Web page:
The photo of Oscar Ramirez and his daughter Valeria, lying face down dead on the bank of the Rio Grande is a staunch reminder that everyday people are risking their lives to leave their home countries to come to America.
“People don’t flee their homes because they want to,” President Nayib Bukele said at a news conference in San Salvador, the capital of El Salvador. “They flee their homes because they feel they have to.”
Poverty, unemployment, rampant violence, and government corruption, has created a steady stream of Salvadorans, like Ramirez and his young daughter, along with people from neighboring Guatemala and Honduras.
However, their dangerous and after traumatic journey does not end once they enter America.
In a desert outside of El Paso, the New York Times reported on a border station housing children in conditions that breed death and disease. There have been outbreaks of scabies, shingles, and chickenpox spreading among the hundreds of children who are detained and separated from their parents on the border. Young children dressed in dirty clothing are forced to sleep on the ground with limited food.
This is not the first time we have seen migrant children having to endure traumatic emotional injury.
A year ago, InterAction publicized similar issues regarding the state of children on the border when the practice of forcibly separating families at our southern border was being implemented.
The experiences that these children are enduring—family separation, the overcrowding of rooms, negligence, abuse, and deeply unsanitary conditions—are not only physically damaging but affect the long-term health of the child.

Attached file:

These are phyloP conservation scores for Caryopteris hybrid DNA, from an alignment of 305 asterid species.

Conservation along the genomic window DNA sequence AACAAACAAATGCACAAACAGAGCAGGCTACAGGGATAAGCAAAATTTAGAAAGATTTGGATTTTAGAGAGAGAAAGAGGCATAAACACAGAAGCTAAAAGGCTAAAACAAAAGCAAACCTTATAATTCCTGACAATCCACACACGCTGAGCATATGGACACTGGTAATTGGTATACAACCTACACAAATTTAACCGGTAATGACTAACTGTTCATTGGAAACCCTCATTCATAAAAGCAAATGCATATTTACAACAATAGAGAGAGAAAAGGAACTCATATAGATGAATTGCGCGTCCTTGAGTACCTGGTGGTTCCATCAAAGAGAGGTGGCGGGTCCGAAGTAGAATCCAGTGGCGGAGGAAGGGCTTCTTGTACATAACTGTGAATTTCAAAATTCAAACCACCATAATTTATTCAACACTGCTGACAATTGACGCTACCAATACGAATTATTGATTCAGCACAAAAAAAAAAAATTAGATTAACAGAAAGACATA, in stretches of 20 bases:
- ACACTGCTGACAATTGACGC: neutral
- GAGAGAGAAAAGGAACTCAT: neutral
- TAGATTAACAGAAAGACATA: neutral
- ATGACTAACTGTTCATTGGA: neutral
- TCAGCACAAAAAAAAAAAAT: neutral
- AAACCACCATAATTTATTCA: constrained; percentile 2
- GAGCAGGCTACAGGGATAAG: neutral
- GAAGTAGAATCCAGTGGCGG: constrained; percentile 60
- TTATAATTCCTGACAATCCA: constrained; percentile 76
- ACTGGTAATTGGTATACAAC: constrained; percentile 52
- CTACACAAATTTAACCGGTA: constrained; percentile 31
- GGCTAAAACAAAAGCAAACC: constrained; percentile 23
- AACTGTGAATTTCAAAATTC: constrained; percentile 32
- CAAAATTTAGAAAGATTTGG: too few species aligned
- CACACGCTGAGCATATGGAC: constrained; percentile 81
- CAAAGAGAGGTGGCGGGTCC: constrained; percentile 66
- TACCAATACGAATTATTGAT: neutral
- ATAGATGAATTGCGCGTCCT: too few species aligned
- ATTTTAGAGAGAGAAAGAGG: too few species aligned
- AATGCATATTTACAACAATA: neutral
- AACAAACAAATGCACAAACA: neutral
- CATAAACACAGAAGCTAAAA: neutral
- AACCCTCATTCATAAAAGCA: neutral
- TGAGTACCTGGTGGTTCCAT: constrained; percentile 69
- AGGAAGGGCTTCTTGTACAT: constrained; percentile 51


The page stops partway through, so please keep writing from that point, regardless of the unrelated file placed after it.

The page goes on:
Lack of love, routine eye contact or play, enforced isolation, or sleeping under extremely difficult conditions, will permanently harm the development of a child’s brain. The children crossing our border are fleeing from places full of violence, crime, and poverty. After surviving a daring and dangerous journey across the border, they are ripped away from their parents, put in a cold cell and are subject to inhumane conditions. This traumatic experience, which children have no control over, happens during one of the most vital times during a human’s life.
Where is our compassion?
Countries around the globe support refugees with compassion and efficiency. Uganda, one of the world’s poorest nations, cares for South Sudanese refugees with extensive services, a welcoming community, and a clear path towards short-term resettlement. I recently traveled to the Brazilian border and was impressed with the immediate effort to integrate Venezuelan refugees into Brazil’s social service system and official record-keeping.
Not only does America, the most wealthy country in the world, have the power to create a more humane and dignified process when refugees and migrants arrive, but we can help address the causes that push these families to flee their countries. Unfortunately, the Administration chose to cut off our foreign assistance to Guatemala, Honduras, and El Salvador.
We need to remember that behind the rhetoric, there are children who are suffering. When we rob these children of their ability to develop properly and dream, the United States stops being a moral example and beacon for human potential.